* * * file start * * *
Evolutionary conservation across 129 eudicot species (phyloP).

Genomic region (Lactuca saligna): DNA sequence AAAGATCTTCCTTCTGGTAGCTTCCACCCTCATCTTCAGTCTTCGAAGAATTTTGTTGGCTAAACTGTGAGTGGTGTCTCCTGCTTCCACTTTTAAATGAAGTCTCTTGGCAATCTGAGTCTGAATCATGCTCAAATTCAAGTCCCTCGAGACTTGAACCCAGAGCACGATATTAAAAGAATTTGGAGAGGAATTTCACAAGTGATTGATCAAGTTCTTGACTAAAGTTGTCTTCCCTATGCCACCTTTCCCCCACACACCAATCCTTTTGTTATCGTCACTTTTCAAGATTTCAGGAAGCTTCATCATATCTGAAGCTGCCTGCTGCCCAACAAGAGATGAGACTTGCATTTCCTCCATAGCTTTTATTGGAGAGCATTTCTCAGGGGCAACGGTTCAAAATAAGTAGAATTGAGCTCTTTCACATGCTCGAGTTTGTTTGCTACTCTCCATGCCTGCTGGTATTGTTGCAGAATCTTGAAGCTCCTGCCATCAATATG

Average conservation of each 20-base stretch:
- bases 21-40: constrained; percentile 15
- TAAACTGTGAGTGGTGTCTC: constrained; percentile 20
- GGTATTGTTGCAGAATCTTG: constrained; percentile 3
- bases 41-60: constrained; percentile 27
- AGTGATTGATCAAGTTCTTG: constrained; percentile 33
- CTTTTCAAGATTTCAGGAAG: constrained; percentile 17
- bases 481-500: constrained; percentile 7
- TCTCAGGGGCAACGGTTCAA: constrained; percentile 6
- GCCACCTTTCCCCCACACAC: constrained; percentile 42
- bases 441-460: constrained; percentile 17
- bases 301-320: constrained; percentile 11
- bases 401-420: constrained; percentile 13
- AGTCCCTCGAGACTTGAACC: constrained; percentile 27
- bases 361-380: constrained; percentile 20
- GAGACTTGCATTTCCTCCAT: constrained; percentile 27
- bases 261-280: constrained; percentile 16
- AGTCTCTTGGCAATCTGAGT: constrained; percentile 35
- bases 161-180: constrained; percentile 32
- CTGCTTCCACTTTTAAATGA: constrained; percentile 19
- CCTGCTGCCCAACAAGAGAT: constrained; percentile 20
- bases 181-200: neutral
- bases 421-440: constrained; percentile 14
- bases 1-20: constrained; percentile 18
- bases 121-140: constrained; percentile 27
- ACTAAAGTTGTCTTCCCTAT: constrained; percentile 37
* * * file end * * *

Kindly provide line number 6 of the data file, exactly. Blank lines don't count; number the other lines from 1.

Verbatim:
- GGTATTGTTGCAGAATCTTG: constrained; percentile 3